Today, tootsie pops are an internet phenomenon. Their brilliant marketing strategy along with tasty product fulfillment have led hundreds of articles to be published on the very topic of how many licks it takes to get to the center of a tootsie pop — one of their most successful advertising campaigns to date.
Some tootsie study groups handed out their pops left right and center, and had their team lick until they could lick no more. Other groups engineered interesting contraptions like artificial licking machines that resembled the human tongue for maximum accuracy. However, all of these studies suffered from a fatal flaw: sample size.
Presuming their approach was superior and none could compare, no group to-date has been clever enough to leverage their competitor’s data to maximize the accuracy of their hypothesis.
What follows is a robust meta analysis of pre-existing tootsie pop studies by our highly scientific research group (me). We’ll conclude with an arithmetic average of the most probable number of licks, and finish this argument once and for all.
For maximum accuracy, we need to randomize our sample selection. To do so, we took the top 100 hits on Google for the term “How Many Licks Does It Take to Get to the Center of a Tootsie Pop” added their links to a Google Sheet, and then used a random sample function to draw 10.
In hindsight, we could have used their Google page rank as a trust factor in our later average to improve the representativeness of their lick number (LN), but we decided to keep things simple to streamline our study.
We thoroughly analyzed each of the ten articles, looking for important components of accuracy like their methodology, their sample size, the variability of their lick numbers, and so on. For any articles that had several LNs due to a multitude of different approaches, we performed a simple arithmetic average such that every article would be given just one lick number.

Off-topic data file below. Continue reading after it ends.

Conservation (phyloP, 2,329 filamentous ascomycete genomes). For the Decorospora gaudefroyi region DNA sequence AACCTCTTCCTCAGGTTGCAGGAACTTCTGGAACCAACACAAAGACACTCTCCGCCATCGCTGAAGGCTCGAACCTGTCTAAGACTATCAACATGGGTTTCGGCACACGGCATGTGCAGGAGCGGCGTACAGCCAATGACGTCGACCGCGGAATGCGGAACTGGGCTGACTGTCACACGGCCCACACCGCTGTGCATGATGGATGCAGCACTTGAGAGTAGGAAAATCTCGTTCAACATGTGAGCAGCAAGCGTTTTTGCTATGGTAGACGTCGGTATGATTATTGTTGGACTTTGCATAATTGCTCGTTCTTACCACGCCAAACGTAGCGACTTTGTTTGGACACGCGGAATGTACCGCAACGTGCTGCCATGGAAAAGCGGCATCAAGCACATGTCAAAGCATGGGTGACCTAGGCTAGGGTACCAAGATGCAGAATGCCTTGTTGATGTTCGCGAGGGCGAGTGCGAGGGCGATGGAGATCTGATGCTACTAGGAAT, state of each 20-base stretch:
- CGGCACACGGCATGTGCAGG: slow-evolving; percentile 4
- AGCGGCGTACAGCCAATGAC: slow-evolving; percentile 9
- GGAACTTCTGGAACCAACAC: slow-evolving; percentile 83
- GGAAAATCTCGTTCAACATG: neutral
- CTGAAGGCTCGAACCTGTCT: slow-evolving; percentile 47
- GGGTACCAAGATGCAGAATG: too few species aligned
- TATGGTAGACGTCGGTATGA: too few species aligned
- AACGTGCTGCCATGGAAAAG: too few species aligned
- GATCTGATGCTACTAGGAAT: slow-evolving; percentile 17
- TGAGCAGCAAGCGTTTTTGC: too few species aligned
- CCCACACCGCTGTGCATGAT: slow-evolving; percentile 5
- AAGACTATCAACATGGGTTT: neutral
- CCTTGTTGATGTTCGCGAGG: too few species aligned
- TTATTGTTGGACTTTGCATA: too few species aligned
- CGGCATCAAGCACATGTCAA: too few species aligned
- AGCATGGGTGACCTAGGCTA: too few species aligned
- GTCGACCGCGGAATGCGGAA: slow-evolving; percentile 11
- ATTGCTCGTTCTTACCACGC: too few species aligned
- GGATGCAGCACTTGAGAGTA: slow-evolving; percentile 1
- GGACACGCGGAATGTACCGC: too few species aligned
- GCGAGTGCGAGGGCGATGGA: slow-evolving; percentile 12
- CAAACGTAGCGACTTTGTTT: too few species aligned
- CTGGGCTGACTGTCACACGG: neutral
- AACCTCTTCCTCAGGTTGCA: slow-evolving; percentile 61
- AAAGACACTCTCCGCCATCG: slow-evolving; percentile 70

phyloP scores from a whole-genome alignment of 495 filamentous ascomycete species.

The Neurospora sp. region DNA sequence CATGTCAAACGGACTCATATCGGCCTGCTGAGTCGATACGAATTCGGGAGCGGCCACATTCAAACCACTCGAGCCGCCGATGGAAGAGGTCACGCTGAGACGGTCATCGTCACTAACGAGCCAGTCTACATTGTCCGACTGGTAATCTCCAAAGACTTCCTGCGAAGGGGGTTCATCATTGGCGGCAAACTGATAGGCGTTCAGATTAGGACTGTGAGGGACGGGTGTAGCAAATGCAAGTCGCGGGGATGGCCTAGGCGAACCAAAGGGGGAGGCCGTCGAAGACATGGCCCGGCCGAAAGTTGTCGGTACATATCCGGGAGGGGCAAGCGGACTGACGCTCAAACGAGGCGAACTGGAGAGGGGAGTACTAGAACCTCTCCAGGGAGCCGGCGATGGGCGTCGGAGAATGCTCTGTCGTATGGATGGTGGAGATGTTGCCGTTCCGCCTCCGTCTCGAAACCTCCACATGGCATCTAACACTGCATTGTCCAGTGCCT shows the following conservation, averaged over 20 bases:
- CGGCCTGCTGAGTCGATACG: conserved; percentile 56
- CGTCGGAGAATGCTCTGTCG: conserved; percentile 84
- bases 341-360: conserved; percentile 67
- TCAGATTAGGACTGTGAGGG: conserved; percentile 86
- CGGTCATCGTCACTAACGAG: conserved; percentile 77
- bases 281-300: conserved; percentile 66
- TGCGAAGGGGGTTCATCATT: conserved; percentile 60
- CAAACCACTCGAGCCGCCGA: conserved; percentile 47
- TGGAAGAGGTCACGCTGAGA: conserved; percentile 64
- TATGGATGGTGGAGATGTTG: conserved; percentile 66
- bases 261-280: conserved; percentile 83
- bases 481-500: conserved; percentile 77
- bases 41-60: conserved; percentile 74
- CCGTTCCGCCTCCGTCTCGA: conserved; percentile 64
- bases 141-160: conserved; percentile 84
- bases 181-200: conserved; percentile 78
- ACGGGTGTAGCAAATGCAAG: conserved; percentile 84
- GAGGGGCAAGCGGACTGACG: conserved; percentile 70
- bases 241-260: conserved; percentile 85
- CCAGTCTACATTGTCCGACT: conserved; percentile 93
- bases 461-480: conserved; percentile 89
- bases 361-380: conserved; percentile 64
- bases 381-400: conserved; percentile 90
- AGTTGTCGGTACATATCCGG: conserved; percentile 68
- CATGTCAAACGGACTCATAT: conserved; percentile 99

At this point, we had ten lick numbers categorized primarily by methodology (manual licking or automatic licking). We took a group-level arithmetic average and a total arithmetic average. The results are below.
Manual Licking Average: 519
Automatic Licking Average: 932
Total Average: 684
Notice the striking disparity between automatic and manual licking averages. This suggests that automatic licking machines are not as accurate as they might seem — there is a trade off between validity and ease of lick application.
Our approach details an exciting and novel statistical method of answering the question “how many licks does it take to get to the center of a tootsie pop”. Our methodology certainly could have been improved — for example, an increased sample size would have benefited the accuracy of the results — but we were limited primarily by our resources and the fact that I am just one man in his mother’s basement. More funding is needed.
Any future studies should include a more in-depth statistical analysis of results, as well as better writing and editing of the sequential paper.
There you have it. A robust, mathematical answer to the long-asked question of how many licks it takes to get to the center of a tootsie pop.
It’s not rocket science, folks. It’s statistics. Which is way harder.